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Helge Duemmel, The Geometric Artist
By Kate Hall
Published in Art*i*facts Magazine Winter Issue 2015


Sets, their unions and intersections all conjure up frustrating lessons from school days past. Rays, lines and segments are close cousins to algebra, the dreaded mathematical study that is thought to have little use outside of academia.  Lessons are learned for a time and disregarded for life. Not so with the geometric artist, Helge Duemmel.

Duemmel’s recently won Best of Show for his geometric abstract piece “Europa Lilies” at the current exhibit featured at the Lakeland Center through February.  Being abstract in nature, each member of the audience is free to interpret the painting with their own unique perspective.  I am no different. I look at the organic shapes and try to discern a flora theme, as the name implies. Graceful, devoid of brush strokes, transparencies and opacities are weaved throughout. Art is a method of communication. The question is, what is the artist trying to say?

The inspiration for the creation of Duemmel’s Europa Lilies is unexpected to say the least. When asked about his piece, Duemmel offers, “it is part of my new series of ‘Blooming Moons.’ This series focuses on using organic shapes to capture extra-terrestrial landscapes.’” He went on to describe the moons of our solar system as influential and offered a sneaking insight to his upcoming work will reflect “global warming and Mother Earth’s face of tears.”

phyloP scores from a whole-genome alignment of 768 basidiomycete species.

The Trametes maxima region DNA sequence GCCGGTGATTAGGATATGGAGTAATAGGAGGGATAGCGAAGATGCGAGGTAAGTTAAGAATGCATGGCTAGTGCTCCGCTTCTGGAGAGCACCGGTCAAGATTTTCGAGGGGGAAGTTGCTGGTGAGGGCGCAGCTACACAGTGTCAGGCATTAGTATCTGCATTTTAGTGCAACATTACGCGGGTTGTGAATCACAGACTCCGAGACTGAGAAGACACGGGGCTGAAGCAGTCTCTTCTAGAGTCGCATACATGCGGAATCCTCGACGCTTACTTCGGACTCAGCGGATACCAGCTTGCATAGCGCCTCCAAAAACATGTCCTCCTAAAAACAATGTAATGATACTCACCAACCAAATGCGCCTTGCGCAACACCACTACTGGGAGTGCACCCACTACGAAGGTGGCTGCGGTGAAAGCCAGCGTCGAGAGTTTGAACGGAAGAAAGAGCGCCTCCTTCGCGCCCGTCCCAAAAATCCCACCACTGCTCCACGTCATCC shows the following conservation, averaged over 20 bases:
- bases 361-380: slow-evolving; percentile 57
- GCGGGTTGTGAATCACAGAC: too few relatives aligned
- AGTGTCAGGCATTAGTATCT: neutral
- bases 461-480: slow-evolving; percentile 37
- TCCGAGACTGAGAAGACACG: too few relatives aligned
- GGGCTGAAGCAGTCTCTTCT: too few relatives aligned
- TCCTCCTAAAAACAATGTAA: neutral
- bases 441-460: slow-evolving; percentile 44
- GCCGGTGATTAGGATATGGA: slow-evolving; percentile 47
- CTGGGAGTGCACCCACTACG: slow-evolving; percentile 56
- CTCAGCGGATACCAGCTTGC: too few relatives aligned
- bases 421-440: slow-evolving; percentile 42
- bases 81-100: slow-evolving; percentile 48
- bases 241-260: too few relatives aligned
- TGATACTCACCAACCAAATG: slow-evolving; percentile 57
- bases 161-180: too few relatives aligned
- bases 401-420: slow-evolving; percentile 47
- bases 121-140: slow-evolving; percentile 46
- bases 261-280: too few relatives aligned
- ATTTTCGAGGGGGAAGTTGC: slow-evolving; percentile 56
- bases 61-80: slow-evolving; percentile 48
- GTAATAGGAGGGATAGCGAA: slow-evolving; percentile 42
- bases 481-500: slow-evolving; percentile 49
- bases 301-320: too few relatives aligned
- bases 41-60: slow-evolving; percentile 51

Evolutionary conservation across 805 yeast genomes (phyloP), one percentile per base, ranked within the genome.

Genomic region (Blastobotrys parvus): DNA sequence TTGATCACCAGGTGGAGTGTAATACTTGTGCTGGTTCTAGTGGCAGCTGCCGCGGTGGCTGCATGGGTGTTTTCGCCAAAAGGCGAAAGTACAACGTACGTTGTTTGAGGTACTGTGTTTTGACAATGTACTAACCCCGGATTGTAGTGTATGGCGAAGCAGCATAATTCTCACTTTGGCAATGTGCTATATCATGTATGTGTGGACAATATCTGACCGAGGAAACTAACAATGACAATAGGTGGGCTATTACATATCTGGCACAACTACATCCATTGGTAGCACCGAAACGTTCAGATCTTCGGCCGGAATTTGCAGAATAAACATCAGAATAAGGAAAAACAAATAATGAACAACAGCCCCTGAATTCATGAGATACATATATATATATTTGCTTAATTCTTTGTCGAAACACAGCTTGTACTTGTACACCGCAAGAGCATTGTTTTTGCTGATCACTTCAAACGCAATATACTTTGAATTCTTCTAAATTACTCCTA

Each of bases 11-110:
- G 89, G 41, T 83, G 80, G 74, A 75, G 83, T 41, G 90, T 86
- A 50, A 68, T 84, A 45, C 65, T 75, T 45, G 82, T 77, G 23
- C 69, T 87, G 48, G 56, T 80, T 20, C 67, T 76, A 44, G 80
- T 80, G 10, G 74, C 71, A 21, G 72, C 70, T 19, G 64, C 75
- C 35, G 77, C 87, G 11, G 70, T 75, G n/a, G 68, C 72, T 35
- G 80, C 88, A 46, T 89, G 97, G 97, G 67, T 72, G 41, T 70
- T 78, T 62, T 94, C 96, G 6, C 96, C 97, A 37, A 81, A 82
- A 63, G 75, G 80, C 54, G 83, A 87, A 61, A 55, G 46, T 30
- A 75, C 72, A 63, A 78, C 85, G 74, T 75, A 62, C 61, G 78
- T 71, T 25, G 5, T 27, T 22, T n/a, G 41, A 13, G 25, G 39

Being a German immigrant, Duemmel shares with me a history of uncertainty and repression. He was inspired as a child by the illustrations of Grimm’s fairytales. He shares, “there was no time for art in my childhood. It was about survival and relocation.” After serving in the German Navy, Duemmel relocated to the United States in the 70’s. He had studied art at Clark University, but like so many artists, needed the reliable income that he found as a teacher of Geometry. While teaching art, he began to dabble in art, mostly in watercolors and with a sense of realism, which is quite removed from his style today. In truth, Duemmel has been keeping geometry alive in his art works.

Duemmel began his progression towards hardline abstract art when he was introduced to silk screen printing by a friend and fellow artist. He describes it as, “very, very nitpicky! Right up my alley.” This explanation makes sense because one of the self-imposed goal of his works, “I try to eliminate all evidence of brush strokes.” He first began to receive acceptance and approval for his work in SoHo in the 80’s. Duemmel sets a high standard for himself. “It is most rewarding when I have a flawless piece, well-done and near perfection.”  He goes on to say that he remains detached from his works and they are not difficult for him to part with. Apparently this serves him well, as most of his past works have sold in shows related to his teaching career, and in the galleries in Massachusetts where he displayed his work for years.

A resident of Lakeland for the past 13years, Duemmel continues to find new avenues for his art. Being primarily encouraged by his wife, Linda, who he jokes about being his agent, he says, “I can now focus on art in my retirement.”  For more information on this other worldly artist, please visit his website at www.helgeduemmel.com or visit his current exhibit at The Lakeland Center.